Pondering The Big Questions

I remember climbing into the back of my dad’s Galaxy 500 after CCD class with my sister. He was there waiting to pick us up. The car was filled with cigarette smoke, and sports talk radio was yammering away.

“Dad, why do Christians honor a man who was Jewish?”

He turned the radio down. “You’ll have to ask your mother when you get home.”

I recall that her answer was not a whole lot more informed than his.

Sadly, as years have passed, most of my peers told a similar story. They had pretty much a storybook relationship with the church. They were clear about Christmas and Easter, but the rest was kind of lost.

The funny thing was, everybody had some level of reverence or fear about their faith, but it was always uninformed and typically mired in the views of their grandparents. There were — and I am finding, still are — a lot of unanswered questions.

Well, folks, I am certainly not about to heap old-time religion on you, because that is a very personal decision. But I sure do recommend reopening your mind to that which you are not clear about.

Here’s why: If your kids wind up having the same questions and all you have is the same answers your folks had, this lousy interpretation will just continue to spiral out of focus.

And I have to admit I don’t feel this is a time in our nation’s history when any of us should be without the belief in something greater than ourselves. I mean, it really appears some days that we “mortals” are messing things up left and right.

Our “entitlements” seem to be crashing head first into our former priorities and something our forefathers used to call “our God-given rights.” I think maybe everyone should get a better grip on where we all really stand with the powers that really matter.

Get informed. Do some research and find a way to fill that void in your life that can only come through the unselfish acts of caring for your neighbor and being kind to others.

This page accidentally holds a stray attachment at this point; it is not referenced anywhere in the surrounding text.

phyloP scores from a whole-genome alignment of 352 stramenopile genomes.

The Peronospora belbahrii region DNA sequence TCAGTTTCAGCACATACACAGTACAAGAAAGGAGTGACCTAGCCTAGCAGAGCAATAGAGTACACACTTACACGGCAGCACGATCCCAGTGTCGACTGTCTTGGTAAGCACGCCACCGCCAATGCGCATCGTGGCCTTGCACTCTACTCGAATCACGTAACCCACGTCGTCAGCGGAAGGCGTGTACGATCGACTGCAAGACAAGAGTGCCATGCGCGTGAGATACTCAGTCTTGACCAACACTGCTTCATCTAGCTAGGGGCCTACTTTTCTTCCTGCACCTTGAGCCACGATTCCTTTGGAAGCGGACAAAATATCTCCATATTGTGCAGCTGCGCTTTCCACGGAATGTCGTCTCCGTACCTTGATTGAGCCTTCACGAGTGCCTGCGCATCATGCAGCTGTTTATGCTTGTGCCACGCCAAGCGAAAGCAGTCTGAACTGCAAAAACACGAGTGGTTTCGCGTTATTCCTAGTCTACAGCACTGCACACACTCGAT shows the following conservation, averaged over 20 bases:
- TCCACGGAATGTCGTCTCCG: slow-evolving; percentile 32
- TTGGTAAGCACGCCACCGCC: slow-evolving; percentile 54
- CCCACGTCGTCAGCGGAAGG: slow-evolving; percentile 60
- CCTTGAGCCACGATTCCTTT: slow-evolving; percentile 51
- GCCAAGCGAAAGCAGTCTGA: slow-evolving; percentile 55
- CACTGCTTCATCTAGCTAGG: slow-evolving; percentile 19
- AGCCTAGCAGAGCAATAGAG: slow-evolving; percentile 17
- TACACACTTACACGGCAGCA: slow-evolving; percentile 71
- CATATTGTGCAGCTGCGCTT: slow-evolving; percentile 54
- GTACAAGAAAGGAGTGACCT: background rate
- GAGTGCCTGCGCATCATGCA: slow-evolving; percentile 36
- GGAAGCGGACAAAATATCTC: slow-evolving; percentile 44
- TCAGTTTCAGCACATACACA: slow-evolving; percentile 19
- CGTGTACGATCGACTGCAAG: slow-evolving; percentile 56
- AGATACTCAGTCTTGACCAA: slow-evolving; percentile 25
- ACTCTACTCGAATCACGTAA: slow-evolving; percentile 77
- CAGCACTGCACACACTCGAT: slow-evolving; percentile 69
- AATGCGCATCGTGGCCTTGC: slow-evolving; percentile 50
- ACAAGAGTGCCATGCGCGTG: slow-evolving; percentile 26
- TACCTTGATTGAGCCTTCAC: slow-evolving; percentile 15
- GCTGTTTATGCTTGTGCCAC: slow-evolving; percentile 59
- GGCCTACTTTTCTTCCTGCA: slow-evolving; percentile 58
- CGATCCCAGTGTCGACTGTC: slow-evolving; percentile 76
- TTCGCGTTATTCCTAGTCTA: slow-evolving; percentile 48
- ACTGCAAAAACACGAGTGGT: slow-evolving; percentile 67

I happen to be a Christian and have found answers in that faith by employing a detailed walk through the Old Testament and much of the New. I went to a variety of church services, men’s discussion groups, church-related charity events, and things such as this.

When it was all said and done, my faith came to rest in a combination of what I was raised with and what I came to learn about it. The strict Catholic faith had too much pomp and ceremony for me. The Pentecostal born-again Christians were sometimes a little too over the top for me.

I found a nice middle of the road between the two and am very happy there. I have answers for things now that formerly just sat idle in my mind.

You may find a totally different path, but whatever it is, it should be something that you can lean on in good times and bad.

Think about how much research you did when you got your first air conditioner or big-screen TV. Shouldn’t you at least put in that much time with forever after? If the last time you looked into it all you remember is fighting your mom to NOT go to church, I think you’re selling yourself short.

Ron Ciancutti is the Purchasing Manager for Cleveland Metroparks. He is not on Facebook, but he can be reached at rdc@clevelandmetroparks.com.

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